Traditional techniques and motivating staff (2010)

traditional techniques & motivating staffTesting Planet 2020This article appeared in the February 2010 edition of Software Testing Club Magazine, now the Testing Planet. The STC has evolved into the wonderful Ministry of Testing, one of the most exciting developments in software testing over the last 20 years.

That might seem a low bar; testing isn’t meant to be a thrill a minute. But the Ministry of Testing has been a gale of fresh air sweeping through the industry, mixing great content and conferences with an approach to testing that has managed to be both entertaining and deeply serious. It has been a consistent voice of sanity and decency in an industry that has had too much cynicism and short sightedness.ministry of testing logo

I’m moving this article onto my blog fromy my website, which will shortly be decommissioned. Looking back I was interested to see that I didn’t post this article on the website immediately. I had some reservations about the article. I wondered if I had taken a rather extreme stance. I do believe that rigid standards and processes can be damaging, and I certainly believe that enforcing strict compliance, at the expense of initiative and professional judgement, undermines morale.

However, I thought I had perhaps gone too far and might have been thought to be dismissing the idea of any formality, and that I might be seen to be advocating software development as an entirely improvised activity with everyone winging it. That’s not the case. We need to have some structure, some shape and formality to our work. It’s just that prescriptive standards and processes aren’t sensitive to context and become a straitjacket. This was written in January 2010 and it was a theme I spent a good deal of time on when the ISO 29119 standard was released a few years later and the Stop 29119 campaign swung into action.

So I still largely stand by this article, though I think it is lacking in nuance in some respects. In particular the bald statement “development isn’t engineering”, while true does require greater nuance, unpacking and explanation. Development isn’t engineering in the sense that engineering is usually understood, and it’s certainly not akin to civil engineering. But it should aspire to be more “engineering like”, while remaining realistic about the reality of software development. I was particularly interested to see that I described reality as being chaotic in 2010, a couple of years before I started to learn about Cynefin.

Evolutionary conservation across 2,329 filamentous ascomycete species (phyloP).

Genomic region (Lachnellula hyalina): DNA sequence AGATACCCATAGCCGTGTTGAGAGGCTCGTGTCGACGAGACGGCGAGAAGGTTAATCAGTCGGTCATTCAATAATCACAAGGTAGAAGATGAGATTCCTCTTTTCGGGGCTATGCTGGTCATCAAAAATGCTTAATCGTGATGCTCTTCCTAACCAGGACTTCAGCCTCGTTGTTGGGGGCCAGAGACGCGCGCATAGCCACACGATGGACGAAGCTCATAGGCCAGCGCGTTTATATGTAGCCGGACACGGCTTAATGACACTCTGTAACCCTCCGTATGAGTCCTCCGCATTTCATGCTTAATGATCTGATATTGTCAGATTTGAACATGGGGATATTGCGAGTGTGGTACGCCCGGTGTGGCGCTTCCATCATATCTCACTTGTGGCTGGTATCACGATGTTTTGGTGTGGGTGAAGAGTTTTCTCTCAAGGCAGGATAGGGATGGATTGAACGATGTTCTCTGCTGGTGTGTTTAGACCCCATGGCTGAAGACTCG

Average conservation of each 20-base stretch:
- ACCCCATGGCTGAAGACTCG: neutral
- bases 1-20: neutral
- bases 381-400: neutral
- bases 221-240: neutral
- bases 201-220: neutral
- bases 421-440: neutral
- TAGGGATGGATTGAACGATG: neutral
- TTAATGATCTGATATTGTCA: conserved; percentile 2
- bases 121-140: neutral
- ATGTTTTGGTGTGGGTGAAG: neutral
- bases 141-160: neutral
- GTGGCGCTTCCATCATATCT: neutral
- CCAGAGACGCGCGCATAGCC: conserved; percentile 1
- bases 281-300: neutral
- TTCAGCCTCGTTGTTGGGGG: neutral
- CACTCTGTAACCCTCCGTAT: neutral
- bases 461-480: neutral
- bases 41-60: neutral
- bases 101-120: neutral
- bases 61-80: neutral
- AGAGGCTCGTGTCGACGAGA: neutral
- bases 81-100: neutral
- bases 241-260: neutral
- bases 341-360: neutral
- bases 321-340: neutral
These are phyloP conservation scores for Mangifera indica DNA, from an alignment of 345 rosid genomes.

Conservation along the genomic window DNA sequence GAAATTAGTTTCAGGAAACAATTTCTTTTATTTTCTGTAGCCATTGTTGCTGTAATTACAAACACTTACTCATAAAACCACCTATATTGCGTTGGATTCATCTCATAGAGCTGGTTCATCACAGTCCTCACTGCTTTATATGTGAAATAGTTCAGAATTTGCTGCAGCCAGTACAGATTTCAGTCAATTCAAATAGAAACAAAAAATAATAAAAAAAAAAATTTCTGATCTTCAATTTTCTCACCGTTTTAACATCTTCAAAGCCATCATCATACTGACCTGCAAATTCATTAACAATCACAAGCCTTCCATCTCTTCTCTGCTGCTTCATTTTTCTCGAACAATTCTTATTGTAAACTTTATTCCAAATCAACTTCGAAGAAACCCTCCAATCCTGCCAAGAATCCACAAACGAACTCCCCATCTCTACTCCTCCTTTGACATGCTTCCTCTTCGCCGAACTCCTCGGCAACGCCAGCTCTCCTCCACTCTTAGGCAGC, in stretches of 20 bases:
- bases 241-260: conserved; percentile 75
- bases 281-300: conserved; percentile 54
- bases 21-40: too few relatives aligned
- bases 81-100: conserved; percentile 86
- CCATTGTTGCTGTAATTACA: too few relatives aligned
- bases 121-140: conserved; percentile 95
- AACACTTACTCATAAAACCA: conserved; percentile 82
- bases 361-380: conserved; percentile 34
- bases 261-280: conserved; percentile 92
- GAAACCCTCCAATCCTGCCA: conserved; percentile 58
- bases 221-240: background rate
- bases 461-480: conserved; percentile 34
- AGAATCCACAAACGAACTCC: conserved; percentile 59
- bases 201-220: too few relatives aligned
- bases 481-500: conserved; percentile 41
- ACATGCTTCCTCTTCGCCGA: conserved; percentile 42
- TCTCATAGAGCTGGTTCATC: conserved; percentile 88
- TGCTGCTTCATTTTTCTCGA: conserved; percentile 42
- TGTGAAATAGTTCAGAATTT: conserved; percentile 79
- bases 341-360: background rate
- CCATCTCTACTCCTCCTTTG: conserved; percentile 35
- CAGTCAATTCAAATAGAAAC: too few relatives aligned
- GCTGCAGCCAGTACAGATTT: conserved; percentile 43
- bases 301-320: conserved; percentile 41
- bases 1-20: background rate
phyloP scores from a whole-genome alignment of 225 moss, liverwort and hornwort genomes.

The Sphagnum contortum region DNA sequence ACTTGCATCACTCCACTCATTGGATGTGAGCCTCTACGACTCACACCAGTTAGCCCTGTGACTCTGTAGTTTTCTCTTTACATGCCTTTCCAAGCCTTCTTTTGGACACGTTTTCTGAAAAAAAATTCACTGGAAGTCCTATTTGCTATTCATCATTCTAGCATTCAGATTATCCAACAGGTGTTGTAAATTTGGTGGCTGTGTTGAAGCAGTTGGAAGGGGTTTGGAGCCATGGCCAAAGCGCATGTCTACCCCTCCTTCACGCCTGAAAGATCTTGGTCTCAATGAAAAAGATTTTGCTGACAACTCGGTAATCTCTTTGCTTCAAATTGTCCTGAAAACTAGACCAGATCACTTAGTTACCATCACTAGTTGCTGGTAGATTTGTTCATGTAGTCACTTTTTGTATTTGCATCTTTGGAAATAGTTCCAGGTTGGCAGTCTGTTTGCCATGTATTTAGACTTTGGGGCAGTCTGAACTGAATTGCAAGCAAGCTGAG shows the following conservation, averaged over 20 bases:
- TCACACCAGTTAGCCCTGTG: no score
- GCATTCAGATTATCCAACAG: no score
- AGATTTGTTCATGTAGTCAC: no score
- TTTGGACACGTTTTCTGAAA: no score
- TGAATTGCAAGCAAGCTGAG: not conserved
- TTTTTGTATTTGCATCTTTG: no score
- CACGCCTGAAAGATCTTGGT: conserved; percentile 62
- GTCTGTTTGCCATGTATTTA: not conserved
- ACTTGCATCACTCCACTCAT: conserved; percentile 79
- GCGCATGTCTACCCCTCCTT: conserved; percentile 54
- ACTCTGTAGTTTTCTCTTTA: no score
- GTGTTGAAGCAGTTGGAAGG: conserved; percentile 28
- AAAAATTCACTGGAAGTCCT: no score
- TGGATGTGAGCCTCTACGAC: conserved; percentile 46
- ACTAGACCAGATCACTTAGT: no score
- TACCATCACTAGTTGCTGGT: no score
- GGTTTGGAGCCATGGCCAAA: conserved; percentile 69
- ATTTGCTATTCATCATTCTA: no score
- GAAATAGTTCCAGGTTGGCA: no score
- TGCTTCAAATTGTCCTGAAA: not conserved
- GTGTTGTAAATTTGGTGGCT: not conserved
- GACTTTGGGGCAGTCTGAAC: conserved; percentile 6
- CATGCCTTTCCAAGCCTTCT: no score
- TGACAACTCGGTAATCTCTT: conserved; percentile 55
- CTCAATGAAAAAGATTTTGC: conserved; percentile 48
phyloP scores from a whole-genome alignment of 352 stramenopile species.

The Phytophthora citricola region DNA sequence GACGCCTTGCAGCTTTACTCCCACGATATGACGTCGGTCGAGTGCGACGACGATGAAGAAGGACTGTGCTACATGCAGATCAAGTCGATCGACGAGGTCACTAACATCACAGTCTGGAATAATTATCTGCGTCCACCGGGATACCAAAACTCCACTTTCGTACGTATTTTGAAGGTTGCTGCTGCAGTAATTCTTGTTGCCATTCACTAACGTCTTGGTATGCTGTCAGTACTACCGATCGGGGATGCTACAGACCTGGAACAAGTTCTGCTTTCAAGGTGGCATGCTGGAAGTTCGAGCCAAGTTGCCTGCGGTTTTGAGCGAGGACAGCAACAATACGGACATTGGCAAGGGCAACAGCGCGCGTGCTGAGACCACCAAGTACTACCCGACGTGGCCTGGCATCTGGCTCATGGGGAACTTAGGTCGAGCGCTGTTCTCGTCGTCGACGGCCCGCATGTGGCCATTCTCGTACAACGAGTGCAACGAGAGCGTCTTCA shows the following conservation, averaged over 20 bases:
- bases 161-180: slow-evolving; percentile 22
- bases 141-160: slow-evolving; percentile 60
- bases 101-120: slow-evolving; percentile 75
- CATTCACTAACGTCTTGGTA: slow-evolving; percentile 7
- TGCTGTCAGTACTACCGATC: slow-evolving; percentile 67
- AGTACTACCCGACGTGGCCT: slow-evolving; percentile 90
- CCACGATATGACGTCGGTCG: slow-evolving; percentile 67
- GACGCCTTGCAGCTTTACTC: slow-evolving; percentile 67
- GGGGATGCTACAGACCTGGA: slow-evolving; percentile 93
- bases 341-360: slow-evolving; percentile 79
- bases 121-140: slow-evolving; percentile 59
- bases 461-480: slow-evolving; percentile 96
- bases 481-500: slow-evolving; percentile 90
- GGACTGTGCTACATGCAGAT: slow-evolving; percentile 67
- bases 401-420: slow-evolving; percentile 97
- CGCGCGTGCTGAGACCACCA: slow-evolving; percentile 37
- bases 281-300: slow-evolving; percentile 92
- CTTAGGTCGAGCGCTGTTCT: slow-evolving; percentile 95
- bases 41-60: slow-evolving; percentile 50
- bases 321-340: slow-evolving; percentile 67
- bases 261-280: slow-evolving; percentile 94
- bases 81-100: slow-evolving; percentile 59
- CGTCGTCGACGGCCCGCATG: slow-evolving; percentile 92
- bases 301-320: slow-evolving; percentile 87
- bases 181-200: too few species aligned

The article

Do we follow the standards or use our initiative?

Recently I’ve been thinking and writing about the effects of testing standards. The more I thought, the more convinced I became that standards, or any rigid processes, can damage the morale, and even the professionalism, of IT professionals if they are not applied wisely.

The problem is that calling them “standards” implies that they are mandatory and should be applied in all cases. The word should be reserved for situations where compliance is essential, eg security, good housekeeping or safety critical applications.

I once worked for a large insurance company as an IT auditor in Group Audit. I was approached by Information Services. Would I consider moving to lead a team developing new management information (MI) applications? It sounded interesting, so I said yes.

On my first day in the new role I asked my new manager what I had to do. He stunned me when he said. “You tell me. I’ll give you the contact details for your users. Go and see them. They’re next in line to get an MI application. See what they need, then work out how you’re going to deliver it. Speak to other people to see how they’ve done it, but it’s up to you”.

The company did have standards and processes, but they weren’t rigid and they weren’t very useful in the esoteric world of insurance MI, so we were able to pick and choose how we developed applications.

My users were desperate for a better understanding of their portfolio; what was profitable, and what was unprofitable. I had no trouble getting a manager and a senior statistician to set aside two days to brief me and my assistant. There was just us, a flip chart, and gallons of coffee as they talked us through the market they were competing in, the problems they faced and their need for better information from the underwriting and claims applications with which they did business.